From the internationally bestselling and beloved author of the critically acclaimed Boy Swallows Universe, a mesmerizing, uplifting novel of adventure and unlikely friendships in World War II Australia—calling to mind The Wizard of Oz as directed by Baz Luhrmann.
Darwin, 1942. As Japanese bombs rain down on her hometown, newly orphaned Molly Hook looks to the skies and runs for her life. Inside a duffel bag, she carries a stone heart and a map that will lead her to Longcoat Bob, the deep-country sorcerer whom she believes cursed her family. Accompanying her are the most unlikely traveling companions: Greta, a razor-tongued actress, and Yukio, a Japanese fighter pilot who’s abandoned his post.
With messages from the skies above to guide them towards treasure, but foes close on their trail, the trio will encounter the beauty and vastness of the Northern Territory and survive in ways they never thought possible.
A story about the gifts that fall from the sky, curses we dig from the earth, and secrets we bury inside ourselves, Trent Dalton’s brilliantly imagined novel is an odyssey of true love and grave danger, of darkness and light, of bones and blue heavens. It is a love letter to Australia and an ode to the art of looking up—a buoyant and magical tale, filled to the brim with warmth, wit, and wonder.
About the Author
Trent Dalton is an award-winning journalist at The Weekend Australian Magazine. His writing includes several short and feature-length film screenplays. He was nominated for a 2010 AFI Best Short Fiction screenplay award for his latest film, Glenn Owen Dodds, which also won the prestigious International Prix Canal award at the world's largest short film festival, the Clermont-Ferrand International Short Film Festival. Dalton's debut feature film screenplay, In the Silence, is currently in production.
“A work of shimmering originality and energy, with extraordinary characters and a clever, thrilling plot. . . . unputdownable.” — Sydney Morning Herald
“A spellbinding saga of survival and transformation in WWII Australia. . . . This is a wonder.” — Publishers Weekly (starred review)
“Achingly beautiful and poetic in its melancholy, All Our Shimmering Skies is a majestic and riveting tale of curses and the true meaning of treasure.” — Booklist (starred review)
“Magical. . . . goodness, hope, and a bit of magic are pitted against gritty realities. The result is unquestionably appealing.” — Library Journal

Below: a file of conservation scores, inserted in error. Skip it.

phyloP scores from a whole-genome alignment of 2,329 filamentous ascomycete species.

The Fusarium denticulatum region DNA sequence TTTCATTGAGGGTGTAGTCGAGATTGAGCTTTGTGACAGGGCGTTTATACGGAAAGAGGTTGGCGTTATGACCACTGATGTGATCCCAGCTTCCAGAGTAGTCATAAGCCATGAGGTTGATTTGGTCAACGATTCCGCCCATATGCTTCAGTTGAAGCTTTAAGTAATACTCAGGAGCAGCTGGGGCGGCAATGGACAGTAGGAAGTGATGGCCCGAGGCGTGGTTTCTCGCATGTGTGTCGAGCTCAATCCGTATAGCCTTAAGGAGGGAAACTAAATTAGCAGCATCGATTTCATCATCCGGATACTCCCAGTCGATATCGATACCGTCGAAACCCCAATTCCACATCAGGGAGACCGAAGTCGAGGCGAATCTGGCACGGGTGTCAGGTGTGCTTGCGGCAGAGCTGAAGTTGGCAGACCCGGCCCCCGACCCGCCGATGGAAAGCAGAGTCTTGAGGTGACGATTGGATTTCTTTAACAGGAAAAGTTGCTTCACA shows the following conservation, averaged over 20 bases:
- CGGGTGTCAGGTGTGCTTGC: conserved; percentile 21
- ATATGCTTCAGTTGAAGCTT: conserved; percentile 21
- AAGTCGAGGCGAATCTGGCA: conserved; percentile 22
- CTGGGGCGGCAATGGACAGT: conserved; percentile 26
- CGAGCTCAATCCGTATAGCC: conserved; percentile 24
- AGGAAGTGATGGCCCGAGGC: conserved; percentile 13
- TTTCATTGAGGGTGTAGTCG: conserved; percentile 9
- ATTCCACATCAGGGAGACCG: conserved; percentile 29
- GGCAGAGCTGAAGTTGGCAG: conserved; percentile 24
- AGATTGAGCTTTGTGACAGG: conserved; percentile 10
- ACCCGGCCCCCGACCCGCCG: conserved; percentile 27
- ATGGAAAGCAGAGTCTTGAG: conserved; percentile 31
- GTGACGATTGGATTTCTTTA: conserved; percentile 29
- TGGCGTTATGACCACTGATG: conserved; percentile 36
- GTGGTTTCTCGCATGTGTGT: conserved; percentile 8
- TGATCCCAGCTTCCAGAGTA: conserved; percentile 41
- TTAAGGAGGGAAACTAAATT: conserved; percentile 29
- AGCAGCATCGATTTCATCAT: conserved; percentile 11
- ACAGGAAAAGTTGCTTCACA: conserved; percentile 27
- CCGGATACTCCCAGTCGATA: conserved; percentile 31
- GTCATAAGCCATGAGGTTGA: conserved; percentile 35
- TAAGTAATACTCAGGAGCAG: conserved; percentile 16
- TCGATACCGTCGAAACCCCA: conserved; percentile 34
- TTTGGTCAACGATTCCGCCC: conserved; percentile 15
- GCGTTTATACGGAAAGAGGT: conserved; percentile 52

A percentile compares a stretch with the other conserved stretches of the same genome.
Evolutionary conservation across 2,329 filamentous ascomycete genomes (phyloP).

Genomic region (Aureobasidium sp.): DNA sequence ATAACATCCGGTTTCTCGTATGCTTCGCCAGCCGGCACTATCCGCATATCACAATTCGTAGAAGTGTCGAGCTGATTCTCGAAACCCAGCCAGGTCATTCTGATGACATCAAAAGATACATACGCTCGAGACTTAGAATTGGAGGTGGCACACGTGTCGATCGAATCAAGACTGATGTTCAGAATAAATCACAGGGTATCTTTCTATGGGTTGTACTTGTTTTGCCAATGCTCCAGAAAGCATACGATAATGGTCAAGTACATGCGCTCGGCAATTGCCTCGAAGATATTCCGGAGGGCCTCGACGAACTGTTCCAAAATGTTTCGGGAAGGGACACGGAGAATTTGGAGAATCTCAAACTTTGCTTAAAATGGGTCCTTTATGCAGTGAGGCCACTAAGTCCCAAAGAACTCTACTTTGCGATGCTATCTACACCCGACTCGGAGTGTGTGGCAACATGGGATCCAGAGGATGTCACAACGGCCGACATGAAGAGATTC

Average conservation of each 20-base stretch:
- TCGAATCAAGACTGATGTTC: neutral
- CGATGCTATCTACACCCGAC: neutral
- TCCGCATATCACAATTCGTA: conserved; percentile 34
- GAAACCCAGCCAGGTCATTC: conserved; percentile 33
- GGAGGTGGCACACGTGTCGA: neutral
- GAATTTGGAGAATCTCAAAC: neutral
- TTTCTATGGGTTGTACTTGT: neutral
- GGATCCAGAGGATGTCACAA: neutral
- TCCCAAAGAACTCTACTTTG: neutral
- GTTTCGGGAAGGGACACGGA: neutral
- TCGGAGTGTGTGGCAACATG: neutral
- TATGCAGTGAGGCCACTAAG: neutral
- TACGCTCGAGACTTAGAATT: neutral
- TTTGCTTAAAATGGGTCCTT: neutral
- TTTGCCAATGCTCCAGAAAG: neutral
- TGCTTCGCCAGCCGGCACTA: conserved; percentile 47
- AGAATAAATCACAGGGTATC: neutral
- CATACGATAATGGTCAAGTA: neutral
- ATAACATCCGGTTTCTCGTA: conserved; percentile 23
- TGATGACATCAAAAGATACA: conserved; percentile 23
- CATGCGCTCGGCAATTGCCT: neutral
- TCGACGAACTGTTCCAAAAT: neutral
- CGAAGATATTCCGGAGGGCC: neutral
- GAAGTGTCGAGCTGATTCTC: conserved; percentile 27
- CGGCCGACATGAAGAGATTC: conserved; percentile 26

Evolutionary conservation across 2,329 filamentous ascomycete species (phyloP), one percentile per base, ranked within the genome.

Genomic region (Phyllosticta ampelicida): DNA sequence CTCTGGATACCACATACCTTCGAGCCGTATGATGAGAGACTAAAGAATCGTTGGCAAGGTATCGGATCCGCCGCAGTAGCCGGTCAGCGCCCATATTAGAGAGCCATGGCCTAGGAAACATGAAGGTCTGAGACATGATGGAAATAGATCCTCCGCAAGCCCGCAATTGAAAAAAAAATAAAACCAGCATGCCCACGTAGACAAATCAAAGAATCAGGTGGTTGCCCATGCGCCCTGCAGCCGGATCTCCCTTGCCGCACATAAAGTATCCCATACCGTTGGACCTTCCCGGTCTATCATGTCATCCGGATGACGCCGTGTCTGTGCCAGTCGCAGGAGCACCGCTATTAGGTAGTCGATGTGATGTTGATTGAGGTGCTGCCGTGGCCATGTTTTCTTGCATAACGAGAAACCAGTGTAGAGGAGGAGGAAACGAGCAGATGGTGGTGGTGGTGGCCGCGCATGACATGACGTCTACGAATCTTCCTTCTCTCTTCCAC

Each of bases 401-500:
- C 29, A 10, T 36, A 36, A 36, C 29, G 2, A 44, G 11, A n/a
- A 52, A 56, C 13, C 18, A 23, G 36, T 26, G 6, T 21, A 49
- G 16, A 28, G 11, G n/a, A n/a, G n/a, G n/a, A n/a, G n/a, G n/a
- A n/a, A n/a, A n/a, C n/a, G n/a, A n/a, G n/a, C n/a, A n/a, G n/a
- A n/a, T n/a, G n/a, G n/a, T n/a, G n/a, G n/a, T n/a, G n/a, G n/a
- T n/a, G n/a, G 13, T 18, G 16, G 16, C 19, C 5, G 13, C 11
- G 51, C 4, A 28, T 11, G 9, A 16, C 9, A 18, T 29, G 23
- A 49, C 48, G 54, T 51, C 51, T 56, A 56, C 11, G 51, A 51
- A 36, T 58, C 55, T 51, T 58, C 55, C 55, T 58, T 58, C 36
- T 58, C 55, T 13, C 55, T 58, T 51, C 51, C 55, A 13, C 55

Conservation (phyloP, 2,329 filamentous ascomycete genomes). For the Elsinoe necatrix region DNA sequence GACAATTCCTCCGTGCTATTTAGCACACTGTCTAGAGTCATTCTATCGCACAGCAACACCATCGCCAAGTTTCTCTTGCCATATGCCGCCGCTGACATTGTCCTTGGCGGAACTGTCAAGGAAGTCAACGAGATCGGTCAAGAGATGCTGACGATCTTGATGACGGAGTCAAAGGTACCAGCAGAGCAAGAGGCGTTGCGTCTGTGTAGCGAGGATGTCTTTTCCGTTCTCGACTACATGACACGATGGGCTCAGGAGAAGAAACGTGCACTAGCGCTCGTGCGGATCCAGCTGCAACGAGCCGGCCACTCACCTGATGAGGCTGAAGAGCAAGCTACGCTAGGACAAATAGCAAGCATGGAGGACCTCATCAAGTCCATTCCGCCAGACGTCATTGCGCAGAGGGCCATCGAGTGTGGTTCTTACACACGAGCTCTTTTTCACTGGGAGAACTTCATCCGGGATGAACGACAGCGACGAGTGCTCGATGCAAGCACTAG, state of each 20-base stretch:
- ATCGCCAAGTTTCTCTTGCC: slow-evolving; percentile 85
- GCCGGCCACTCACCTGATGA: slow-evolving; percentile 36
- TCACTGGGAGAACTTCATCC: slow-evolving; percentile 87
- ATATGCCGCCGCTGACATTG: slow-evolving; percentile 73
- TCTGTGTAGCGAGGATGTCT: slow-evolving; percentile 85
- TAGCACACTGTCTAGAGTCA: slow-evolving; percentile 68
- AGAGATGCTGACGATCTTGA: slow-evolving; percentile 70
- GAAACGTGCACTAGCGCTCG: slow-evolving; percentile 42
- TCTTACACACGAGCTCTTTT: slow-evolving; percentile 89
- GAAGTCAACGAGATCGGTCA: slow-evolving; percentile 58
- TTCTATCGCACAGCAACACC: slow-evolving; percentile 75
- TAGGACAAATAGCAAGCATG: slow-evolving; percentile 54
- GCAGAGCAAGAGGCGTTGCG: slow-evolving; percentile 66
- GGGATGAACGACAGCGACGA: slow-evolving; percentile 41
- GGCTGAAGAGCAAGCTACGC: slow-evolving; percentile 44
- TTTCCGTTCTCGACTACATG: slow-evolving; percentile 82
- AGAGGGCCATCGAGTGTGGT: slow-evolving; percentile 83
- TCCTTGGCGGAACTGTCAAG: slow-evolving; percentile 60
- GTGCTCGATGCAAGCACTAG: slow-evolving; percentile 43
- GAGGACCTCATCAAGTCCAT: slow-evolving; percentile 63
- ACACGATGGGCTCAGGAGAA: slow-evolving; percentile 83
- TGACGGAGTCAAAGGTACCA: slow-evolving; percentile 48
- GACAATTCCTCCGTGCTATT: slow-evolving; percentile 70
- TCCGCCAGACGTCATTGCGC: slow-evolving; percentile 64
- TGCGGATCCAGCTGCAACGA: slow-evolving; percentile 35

“Dalton is an author of 19th-century expansiveness, one with a sense that intelligence, talent for characterization and sheer narrative brio can still be the whole cloth of the writer’s ambition. . . . it is storytelling manna, fallen straight from the Territorian skies.” — The Australian
“The follow-up to Boy Swallows Universe we could have never imagined, but the one Dalton was destined to gift us.It’s a new tale of the Australian Gothic crossed with a psychotropic cowboy movie.It’s a story of heroes and villains, foxes and water buffalo, fighter planes and birds of prey, real magic and real love, epitaphs and aphorisms, lost treasure and lost life.It’s a love letter to the nation. It’s your favorite childhood adventure story dictated by Emily Dickinson, Walt Whitman and William Shakespeare, with a score by Franz Liszt. It’s dead serious.It’s completely ridiculous.It’s all of these things and more.” — Booktopia (Australia)
PRAISE FOR BOY SWALLOWS UNIVERSE: "Extraordinary and beautiful storytelling." — The Guardian
"The best book I read this decade." — Sharon Van Etten in Rolling Stone
“This thrilling novel takes you along for the ride.” — New York Times Book Review
“Boy Swallows Universe hypnotizes you with wonder, and then hammers you with heartbreak. . . . Eli’s remarkably poetic voice and his astonishingly open heart take the day. They enable him to carve out the best of what’s possible from the worst of what is, which is the miracle that makes this novel marvelous.” — Washington Post
“A splashy, profane, and witty debut.” — USA Today
“An electric novel. . . . a lively, funny affirmation of the human instinct for survival.” — The Times (London)